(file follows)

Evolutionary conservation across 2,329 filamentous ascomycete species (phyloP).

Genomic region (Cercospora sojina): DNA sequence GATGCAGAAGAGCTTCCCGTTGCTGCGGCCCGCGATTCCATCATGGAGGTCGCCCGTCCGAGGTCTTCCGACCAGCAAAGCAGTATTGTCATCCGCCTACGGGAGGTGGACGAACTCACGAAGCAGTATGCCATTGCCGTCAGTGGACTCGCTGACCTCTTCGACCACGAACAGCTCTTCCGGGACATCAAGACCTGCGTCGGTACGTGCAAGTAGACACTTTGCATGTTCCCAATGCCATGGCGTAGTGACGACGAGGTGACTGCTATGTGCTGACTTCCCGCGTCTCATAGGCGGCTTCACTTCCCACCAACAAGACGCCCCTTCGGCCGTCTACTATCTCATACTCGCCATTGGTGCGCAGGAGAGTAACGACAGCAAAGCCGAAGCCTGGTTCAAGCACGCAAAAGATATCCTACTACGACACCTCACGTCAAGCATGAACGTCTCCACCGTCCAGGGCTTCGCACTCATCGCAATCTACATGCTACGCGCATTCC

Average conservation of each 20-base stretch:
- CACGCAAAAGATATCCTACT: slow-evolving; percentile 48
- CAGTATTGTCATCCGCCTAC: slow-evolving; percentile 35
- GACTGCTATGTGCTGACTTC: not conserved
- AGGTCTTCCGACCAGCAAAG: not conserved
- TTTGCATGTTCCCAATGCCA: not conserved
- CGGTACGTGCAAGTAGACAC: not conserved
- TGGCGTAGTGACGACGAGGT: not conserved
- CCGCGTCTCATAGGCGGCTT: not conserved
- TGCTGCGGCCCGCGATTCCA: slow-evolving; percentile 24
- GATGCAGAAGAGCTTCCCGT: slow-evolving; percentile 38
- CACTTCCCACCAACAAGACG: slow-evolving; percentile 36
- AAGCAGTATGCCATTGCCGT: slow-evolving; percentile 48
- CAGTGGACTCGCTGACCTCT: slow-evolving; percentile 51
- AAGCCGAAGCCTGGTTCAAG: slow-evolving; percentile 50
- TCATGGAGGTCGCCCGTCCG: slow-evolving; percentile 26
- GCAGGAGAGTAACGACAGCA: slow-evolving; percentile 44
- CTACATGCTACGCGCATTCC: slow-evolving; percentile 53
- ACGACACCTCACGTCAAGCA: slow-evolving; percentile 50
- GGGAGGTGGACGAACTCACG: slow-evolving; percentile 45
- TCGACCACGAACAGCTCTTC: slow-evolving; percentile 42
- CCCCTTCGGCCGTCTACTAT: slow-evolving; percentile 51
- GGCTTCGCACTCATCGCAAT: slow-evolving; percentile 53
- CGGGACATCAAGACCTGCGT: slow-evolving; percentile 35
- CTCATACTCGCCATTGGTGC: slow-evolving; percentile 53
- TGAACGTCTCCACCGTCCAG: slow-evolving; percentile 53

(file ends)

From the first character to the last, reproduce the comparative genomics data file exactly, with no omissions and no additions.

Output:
Evolutionary conservation across 2,329 filamentous ascomycete species (phyloP).

Genomic region (Cercospora sojina): DNA sequence GATGCAGAAGAGCTTCCCGTTGCTGCGGCCCGCGATTCCATCATGGAGGTCGCCCGTCCGAGGTCTTCCGACCAGCAAAGCAGTATTGTCATCCGCCTACGGGAGGTGGACGAACTCACGAAGCAGTATGCCATTGCCGTCAGTGGACTCGCTGACCTCTTCGACCACGAACAGCTCTTCCGGGACATCAAGACCTGCGTCGGTACGTGCAAGTAGACACTTTGCATGTTCCCAATGCCATGGCGTAGTGACGACGAGGTGACTGCTATGTGCTGACTTCCCGCGTCTCATAGGCGGCTTCACTTCCCACCAACAAGACGCCCCTTCGGCCGTCTACTATCTCATACTCGCCATTGGTGCGCAGGAGAGTAACGACAGCAAAGCCGAAGCCTGGTTCAAGCACGCAAAAGATATCCTACTACGACACCTCACGTCAAGCATGAACGTCTCCACCGTCCAGGGCTTCGCACTCATCGCAATCTACATGCTACGCGCATTCC

Average conservation of each 20-base stretch:
- CACGCAAAAGATATCCTACT: slow-evolving; percentile 48
- CAGTATTGTCATCCGCCTAC: slow-evolving; percentile 35
- GACTGCTATGTGCTGACTTC: not conserved
- AGGTCTTCCGACCAGCAAAG: not conserved
- TTTGCATGTTCCCAATGCCA: not conserved
- CGGTACGTGCAAGTAGACAC: not conserved
- TGGCGTAGTGACGACGAGGT: not conserved
- CCGCGTCTCATAGGCGGCTT: not conserved
- TGCTGCGGCCCGCGATTCCA: slow-evolving; percentile 24
- GATGCAGAAGAGCTTCCCGT: slow-evolving; percentile 38
- CACTTCCCACCAACAAGACG: slow-evolving; percentile 36
- AAGCAGTATGCCATTGCCGT: slow-evolving; percentile 48
- CAGTGGACTCGCTGACCTCT: slow-evolving; percentile 51
- AAGCCGAAGCCTGGTTCAAG: slow-evolving; percentile 50
- TCATGGAGGTCGCCCGTCCG: slow-evolving; percentile 26
- GCAGGAGAGTAACGACAGCA: slow-evolving; percentile 44
- CTACATGCTACGCGCATTCC: slow-evolving; percentile 53
- ACGACACCTCACGTCAAGCA: slow-evolving; percentile 50
- GGGAGGTGGACGAACTCACG: slow-evolving; percentile 45
- TCGACCACGAACAGCTCTTC: slow-evolving; percentile 42
- CCCCTTCGGCCGTCTACTAT: slow-evolving; percentile 51
- GGCTTCGCACTCATCGCAAT: slow-evolving; percentile 53
- CGGGACATCAAGACCTGCGT: slow-evolving; percentile 35
- CTCATACTCGCCATTGGTGC: slow-evolving; percentile 53
- TGAACGTCTCCACCGTCCAG: slow-evolving; percentile 53